The Interior Ministry is going kosher – ethically – by preparing a guideline to workers dealing with moral questions, such as whether preferential treatment should be given to the handicapped.
The code of ethics is the first to be implemented in the modern State of Israel, said Interior Minister Eli Yishai (Shas) and parallels similar codes in the United States and Australia.
He explained that one typical question that might arise in the Interior Ministry is the dilemma of whether to pass over requests for assistance from "regular" citizens when handicapped people are waiting for help.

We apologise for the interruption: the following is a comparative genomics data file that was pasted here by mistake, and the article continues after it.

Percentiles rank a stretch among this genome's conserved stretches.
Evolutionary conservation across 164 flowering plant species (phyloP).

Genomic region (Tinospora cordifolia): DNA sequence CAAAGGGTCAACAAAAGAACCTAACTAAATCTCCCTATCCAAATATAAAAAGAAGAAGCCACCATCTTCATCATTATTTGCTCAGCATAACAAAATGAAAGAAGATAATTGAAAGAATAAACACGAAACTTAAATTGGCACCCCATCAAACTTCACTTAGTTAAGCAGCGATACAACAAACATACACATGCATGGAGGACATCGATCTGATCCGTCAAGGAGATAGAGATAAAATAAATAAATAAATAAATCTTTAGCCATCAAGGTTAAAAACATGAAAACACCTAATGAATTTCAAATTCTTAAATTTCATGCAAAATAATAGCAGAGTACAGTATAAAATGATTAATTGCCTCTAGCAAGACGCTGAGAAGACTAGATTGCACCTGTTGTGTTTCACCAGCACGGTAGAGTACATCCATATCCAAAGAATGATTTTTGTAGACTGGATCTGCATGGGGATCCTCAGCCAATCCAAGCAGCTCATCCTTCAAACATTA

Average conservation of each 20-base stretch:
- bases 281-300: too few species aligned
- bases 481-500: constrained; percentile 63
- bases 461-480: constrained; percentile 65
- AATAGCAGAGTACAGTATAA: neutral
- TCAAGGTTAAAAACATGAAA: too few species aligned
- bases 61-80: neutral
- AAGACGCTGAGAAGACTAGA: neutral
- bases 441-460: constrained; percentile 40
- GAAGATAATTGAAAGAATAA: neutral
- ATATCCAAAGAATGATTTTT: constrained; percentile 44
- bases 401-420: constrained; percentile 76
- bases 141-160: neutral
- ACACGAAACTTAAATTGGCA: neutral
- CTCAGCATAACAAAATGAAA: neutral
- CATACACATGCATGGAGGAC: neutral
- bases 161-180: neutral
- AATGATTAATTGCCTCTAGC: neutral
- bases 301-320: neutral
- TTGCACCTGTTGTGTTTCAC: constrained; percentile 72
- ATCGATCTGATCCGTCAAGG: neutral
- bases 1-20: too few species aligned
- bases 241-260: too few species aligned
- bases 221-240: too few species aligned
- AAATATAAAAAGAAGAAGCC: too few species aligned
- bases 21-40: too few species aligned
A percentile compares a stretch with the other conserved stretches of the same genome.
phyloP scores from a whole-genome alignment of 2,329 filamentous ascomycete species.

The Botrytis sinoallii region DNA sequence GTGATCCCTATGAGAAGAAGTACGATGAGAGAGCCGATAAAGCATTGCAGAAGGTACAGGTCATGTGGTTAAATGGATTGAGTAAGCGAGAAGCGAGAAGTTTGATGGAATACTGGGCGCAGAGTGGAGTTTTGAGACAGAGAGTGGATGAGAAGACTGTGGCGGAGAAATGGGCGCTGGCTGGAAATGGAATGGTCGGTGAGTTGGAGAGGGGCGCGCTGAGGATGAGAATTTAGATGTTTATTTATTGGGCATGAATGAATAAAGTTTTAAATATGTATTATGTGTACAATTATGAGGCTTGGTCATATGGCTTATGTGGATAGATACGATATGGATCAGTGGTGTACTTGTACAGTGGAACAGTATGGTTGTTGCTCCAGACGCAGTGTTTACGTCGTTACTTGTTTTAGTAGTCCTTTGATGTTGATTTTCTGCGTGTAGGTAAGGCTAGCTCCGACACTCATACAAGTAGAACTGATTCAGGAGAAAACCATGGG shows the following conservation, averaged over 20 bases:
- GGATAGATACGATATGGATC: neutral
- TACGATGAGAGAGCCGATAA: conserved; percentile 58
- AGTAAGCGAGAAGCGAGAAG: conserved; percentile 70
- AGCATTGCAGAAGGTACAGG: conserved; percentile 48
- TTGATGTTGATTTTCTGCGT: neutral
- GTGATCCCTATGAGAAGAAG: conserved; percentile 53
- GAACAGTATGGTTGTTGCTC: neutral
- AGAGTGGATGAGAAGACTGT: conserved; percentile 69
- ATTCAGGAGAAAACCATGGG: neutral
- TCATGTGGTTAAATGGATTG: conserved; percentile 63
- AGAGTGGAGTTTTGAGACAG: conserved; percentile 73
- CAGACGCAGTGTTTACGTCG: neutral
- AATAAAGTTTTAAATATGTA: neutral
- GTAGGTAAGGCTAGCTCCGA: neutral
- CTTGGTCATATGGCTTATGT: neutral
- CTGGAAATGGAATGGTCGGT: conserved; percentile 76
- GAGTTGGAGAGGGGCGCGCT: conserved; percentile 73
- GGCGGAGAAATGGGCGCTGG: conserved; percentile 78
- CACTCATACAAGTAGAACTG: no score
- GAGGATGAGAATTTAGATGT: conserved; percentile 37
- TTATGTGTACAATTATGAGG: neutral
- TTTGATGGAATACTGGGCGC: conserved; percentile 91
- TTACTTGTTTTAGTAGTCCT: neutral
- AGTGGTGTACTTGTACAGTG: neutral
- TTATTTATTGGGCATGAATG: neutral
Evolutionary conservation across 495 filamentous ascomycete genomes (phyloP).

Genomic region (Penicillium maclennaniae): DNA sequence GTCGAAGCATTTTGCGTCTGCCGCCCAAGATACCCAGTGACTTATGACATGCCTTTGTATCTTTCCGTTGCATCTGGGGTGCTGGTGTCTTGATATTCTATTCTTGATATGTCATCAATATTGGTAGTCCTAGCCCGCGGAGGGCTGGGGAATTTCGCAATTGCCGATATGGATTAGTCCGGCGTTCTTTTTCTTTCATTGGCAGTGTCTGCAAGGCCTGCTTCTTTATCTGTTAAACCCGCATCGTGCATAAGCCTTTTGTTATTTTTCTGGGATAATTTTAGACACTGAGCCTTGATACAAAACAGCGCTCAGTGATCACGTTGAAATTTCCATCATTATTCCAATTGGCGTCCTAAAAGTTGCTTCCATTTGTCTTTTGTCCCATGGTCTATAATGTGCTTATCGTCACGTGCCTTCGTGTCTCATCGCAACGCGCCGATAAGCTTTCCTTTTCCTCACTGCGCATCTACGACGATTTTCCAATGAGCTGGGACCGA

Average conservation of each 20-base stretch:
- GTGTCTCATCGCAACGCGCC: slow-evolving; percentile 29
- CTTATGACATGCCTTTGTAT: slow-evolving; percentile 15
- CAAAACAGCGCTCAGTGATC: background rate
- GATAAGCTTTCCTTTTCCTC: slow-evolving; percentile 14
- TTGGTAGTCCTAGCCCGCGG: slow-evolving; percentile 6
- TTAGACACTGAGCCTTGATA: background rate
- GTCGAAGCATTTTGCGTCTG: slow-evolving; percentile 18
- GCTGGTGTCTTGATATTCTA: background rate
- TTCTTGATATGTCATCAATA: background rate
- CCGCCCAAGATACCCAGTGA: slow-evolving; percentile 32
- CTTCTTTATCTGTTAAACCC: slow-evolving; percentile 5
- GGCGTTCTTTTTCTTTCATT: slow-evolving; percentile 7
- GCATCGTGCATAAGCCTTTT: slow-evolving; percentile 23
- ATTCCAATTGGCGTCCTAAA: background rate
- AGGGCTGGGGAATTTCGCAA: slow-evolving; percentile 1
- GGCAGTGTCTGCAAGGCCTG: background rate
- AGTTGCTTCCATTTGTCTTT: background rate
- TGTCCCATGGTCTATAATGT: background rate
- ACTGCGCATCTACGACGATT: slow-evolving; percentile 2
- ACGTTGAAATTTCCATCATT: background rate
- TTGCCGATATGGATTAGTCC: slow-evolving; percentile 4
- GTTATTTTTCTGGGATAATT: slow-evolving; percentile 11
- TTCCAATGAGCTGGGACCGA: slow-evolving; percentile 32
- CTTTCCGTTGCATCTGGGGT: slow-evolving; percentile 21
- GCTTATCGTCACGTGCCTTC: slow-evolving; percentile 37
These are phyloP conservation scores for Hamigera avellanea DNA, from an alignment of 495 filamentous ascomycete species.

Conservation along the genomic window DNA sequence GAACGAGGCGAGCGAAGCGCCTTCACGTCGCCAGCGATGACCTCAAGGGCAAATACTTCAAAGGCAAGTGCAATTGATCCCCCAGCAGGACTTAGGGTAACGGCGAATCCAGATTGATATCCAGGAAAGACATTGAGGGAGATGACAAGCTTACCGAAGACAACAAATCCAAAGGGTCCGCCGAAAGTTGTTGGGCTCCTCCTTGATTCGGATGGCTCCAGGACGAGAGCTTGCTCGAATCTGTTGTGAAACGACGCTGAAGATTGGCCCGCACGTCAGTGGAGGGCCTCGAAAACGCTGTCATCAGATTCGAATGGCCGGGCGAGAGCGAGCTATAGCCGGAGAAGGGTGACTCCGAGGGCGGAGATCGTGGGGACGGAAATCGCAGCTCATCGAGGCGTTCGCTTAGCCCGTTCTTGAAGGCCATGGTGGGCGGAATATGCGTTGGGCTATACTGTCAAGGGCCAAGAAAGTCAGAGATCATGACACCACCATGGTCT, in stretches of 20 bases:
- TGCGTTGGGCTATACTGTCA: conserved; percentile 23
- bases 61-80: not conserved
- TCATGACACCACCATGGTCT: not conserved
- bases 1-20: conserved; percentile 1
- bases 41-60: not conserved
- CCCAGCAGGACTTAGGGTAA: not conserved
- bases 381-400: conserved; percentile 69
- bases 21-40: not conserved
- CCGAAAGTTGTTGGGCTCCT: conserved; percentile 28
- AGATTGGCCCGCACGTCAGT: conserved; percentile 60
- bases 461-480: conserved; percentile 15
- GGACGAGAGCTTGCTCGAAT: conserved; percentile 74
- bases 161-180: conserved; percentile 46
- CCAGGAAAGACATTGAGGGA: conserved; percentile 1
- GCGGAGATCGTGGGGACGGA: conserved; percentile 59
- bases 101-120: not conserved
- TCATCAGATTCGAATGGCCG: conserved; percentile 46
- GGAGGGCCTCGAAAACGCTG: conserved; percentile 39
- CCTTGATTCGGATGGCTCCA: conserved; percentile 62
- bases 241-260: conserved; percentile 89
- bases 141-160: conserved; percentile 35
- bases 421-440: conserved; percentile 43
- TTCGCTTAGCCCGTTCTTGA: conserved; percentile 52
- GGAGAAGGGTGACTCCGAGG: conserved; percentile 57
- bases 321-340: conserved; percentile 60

“Is it preferable to give a sick person a reduction in property taxes in cases that do not call for reductions?” is another example he cited.
The code of ethics will be written in cooperation with ministry workers “in order to ensure consistent language for situations that workers have to deal with on a day-to-day basis,” according to Dr. Shuki Amrani, Director-General of the Interior Ministry.
Minister Yishai said, "There is great importance to establishing a code of ethics for Interior Ministry workers. The code will help raise the professional level and consistency of policies, will improve the quality of service to the public and will help win the trust of the public in the Interior Ministry."